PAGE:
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A Perfect Storm Warrants a Perfect Plan

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In May 2005, analysts warned that oil could "super-spike" to $105 a barrel and economists were prophesying that the American economy as a whole might be sailing into choppy waters. Well, they are no longer prophecies. They are realities.

The fact is we've hit the perfect storm. The housing market is in total flux with mortgage debt ballooning from $4.9 trillion in 2001 to almost $10 trillion in 2007. The upheaval in the oil industry doesn't seem to be coming toward any kind of order. Instead, crude oil prices have hit record highs of around $147 a barrel earlier this summer. And the greater threat to American families than the rising prices of oil is the surging costs of groceries. Food costs are increasing at the fastest rate since 1990 with jumps anywhere from 20-60 percent.

As with energy, higher food costs cut into discretionary income that buys everything from cars to computers to movie tickets and drives the consumer-based U.S. economy. So where does that leave the advertising and marketing industry? FedEx Kinko's released the results of its national "Signs of the Times" small business survey last month.

Close to 100 percent of the small business owners polled were moderately to very concerned about the current economy's impact on their business. However, decreasing their marketing and advertising budgets is not a likely course of action. Instead, staying connected to customers -- especially during taxing times -- is imperative. It is vital for businesses to remain visible.

The burning question we hear from lots of agencies during these turbulent times is, "How do we increase new business?" Let's start with the old adage of treating your clients like prospects and your prospects like clients. We are fighting a perfect storm and each agency needs to develop its own unique perfect plan to weather the storm.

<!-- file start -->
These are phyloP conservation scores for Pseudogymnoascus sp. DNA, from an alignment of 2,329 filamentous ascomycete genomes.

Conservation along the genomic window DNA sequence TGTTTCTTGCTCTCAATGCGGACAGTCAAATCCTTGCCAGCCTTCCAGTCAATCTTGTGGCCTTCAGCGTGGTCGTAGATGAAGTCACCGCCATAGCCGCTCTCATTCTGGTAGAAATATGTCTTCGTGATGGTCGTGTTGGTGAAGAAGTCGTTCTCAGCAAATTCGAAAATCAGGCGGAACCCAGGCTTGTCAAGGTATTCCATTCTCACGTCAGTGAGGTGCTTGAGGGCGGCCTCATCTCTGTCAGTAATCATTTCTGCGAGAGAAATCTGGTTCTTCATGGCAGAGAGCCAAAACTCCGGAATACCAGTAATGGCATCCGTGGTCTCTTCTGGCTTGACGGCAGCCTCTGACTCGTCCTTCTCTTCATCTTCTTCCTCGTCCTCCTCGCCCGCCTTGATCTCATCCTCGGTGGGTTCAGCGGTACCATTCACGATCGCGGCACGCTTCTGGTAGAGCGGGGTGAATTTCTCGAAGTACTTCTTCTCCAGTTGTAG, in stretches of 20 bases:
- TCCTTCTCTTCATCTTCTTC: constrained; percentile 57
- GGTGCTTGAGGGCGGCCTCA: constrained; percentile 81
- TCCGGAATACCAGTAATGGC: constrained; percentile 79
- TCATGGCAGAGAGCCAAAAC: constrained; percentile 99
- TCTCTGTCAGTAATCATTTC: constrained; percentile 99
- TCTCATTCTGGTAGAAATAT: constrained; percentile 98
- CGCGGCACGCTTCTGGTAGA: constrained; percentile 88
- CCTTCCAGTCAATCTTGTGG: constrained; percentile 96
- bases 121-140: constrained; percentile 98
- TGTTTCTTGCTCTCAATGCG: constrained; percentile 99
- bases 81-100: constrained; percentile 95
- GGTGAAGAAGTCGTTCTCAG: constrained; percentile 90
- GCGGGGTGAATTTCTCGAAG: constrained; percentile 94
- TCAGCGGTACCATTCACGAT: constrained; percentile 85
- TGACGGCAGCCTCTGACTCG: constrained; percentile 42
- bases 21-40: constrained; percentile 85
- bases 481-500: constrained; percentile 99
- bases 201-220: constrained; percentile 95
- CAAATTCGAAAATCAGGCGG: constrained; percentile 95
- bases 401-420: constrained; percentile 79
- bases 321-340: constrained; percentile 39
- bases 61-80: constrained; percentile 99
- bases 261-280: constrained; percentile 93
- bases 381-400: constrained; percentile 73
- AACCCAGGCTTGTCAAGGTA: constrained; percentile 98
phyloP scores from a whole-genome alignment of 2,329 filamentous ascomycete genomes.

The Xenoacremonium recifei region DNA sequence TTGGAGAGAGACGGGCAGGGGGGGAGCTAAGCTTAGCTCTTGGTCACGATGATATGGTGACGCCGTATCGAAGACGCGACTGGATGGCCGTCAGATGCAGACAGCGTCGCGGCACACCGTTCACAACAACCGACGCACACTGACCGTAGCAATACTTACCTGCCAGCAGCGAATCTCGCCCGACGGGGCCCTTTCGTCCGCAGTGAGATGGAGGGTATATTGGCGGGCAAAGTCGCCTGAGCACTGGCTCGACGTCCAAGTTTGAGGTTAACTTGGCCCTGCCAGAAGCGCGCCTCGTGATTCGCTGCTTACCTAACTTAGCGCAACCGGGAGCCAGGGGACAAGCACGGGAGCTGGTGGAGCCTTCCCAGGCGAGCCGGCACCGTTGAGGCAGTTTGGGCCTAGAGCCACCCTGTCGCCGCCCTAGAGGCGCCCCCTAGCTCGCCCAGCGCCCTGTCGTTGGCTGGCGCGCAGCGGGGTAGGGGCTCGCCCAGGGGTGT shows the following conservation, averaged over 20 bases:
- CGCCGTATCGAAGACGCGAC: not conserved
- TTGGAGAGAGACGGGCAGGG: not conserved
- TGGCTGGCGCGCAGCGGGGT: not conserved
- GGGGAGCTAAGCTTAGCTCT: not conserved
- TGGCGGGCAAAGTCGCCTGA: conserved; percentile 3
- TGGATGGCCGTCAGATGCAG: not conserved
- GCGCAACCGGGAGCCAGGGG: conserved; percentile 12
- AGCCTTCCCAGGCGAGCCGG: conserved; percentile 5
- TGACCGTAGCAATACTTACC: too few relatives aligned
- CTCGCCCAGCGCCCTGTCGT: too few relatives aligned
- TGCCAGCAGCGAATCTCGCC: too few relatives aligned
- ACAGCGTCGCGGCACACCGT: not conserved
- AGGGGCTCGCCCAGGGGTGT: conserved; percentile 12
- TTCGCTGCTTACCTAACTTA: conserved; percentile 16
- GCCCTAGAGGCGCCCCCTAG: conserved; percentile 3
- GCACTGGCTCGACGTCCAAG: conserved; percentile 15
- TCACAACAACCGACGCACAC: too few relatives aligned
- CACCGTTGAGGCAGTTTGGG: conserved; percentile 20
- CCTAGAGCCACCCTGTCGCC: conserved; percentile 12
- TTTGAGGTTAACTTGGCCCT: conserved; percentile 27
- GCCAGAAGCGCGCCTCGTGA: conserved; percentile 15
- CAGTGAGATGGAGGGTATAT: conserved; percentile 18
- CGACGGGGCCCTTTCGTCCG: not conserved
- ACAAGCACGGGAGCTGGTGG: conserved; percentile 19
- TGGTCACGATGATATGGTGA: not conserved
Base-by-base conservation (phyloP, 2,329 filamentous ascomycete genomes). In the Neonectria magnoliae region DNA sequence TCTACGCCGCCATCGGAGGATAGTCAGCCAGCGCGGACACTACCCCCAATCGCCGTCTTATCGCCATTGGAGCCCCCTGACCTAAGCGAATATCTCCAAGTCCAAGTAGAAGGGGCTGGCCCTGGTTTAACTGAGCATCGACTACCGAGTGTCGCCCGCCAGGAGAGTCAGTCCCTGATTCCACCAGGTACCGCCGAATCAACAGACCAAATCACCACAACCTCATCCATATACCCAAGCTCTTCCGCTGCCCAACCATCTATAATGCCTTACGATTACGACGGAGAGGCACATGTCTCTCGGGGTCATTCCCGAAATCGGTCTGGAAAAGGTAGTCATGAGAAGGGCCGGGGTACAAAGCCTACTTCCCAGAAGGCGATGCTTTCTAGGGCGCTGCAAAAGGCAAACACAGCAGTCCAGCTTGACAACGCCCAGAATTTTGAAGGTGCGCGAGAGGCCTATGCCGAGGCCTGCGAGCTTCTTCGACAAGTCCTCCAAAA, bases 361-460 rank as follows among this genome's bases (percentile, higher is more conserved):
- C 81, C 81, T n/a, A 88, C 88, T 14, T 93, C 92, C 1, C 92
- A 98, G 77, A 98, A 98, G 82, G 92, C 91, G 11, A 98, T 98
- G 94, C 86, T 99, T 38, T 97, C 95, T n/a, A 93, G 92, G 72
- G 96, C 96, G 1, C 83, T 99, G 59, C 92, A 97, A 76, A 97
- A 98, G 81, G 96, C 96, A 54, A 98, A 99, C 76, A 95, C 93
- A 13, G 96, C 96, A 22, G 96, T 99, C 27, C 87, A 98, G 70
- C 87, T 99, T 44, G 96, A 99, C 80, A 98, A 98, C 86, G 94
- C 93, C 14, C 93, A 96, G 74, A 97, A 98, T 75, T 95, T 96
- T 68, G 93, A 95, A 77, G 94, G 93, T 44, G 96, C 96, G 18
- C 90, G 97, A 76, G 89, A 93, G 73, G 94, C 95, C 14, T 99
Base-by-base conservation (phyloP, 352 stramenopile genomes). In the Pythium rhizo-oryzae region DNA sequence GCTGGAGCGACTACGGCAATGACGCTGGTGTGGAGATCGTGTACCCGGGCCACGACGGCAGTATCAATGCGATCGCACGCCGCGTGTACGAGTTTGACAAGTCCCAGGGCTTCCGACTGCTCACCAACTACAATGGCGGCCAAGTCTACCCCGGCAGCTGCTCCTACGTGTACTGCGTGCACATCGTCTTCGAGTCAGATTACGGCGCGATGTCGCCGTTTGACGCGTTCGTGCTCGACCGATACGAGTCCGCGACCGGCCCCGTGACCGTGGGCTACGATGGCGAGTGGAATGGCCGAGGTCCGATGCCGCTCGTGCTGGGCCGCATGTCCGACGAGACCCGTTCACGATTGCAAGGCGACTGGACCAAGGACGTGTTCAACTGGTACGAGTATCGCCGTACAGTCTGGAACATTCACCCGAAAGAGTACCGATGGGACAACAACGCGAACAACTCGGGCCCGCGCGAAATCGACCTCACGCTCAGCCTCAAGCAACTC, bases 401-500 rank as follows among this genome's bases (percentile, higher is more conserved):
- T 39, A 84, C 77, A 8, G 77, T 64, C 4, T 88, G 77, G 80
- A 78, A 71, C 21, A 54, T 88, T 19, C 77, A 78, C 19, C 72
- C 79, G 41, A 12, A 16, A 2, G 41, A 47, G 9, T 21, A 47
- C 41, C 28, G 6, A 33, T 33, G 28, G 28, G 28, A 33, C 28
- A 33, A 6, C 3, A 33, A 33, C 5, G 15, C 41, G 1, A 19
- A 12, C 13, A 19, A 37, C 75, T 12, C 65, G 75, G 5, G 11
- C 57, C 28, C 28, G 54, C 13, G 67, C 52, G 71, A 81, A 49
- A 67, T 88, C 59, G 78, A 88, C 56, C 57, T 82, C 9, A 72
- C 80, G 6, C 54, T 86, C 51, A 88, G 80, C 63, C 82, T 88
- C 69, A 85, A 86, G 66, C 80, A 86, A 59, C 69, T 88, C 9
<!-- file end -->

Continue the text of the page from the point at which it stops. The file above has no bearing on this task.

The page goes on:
Since each agency is distinctive, then each agency should have the perfect plan that best suits them and their offerings. It sounds so basic and we often see agencies nodding their heads and mumbling under their breath, "Well, of course. Communicate what is unique about us and how we can make a difference. I got it!" Although we're all in agreement, we often see the same things being done over and over again with the expectation of a different outcome. Yes, it's the definition of insanity. Having a crystal clear definition of who you are as an agency allows you to clearly communicate the unique value you can offer to a help solve a client's (current or prospective) problems. Gone are the days of "telling and selling," especially during the times when the signs of an imminent recession are all around us. 

During one of AAR's New Biz IQ sessions, we helped an agency to crystallize not so much how they differ from their cluttered competitive landscape, but rather the value that they bring to solving marketing problems because in a tumultuous economy, there is a shift in attitude toward value orientation. And there is a lesson to be learned here. Emphasize core values during the economic downturn, starting with the value you bring through your relationships with your current clients. The mentality during these times is just like it is in the summer -- the thought is everyone is on vacation, so don't make as many calls.

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